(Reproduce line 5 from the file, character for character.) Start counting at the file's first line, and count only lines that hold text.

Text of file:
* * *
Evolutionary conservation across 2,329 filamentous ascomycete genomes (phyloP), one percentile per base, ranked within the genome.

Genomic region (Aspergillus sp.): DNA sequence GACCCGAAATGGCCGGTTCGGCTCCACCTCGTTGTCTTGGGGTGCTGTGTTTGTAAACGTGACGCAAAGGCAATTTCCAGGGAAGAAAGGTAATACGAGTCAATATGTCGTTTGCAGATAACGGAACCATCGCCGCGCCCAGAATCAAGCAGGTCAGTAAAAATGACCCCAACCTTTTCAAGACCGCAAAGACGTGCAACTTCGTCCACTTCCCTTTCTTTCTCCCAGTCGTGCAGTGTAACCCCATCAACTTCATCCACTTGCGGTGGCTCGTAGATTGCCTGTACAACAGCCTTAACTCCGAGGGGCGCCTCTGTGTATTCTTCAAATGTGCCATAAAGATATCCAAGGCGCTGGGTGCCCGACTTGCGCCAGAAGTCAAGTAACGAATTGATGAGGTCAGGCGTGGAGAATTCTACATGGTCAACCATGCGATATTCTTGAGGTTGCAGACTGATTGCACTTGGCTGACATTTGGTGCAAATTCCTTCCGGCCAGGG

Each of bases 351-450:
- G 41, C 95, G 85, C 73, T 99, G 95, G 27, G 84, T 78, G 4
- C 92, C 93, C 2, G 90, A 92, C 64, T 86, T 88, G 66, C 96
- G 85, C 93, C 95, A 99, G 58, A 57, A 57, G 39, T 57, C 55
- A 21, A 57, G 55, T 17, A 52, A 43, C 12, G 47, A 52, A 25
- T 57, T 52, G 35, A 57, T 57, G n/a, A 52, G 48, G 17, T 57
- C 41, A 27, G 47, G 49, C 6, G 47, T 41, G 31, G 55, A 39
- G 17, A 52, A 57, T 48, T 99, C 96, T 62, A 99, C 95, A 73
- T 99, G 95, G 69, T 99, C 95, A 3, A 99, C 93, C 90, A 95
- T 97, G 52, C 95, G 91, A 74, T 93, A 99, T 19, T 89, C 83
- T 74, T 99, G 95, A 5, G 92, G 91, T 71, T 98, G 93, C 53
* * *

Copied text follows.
- C 92, C 93, C 2, G 90, A 92, C 64, T 86, T 88, G 66, C 96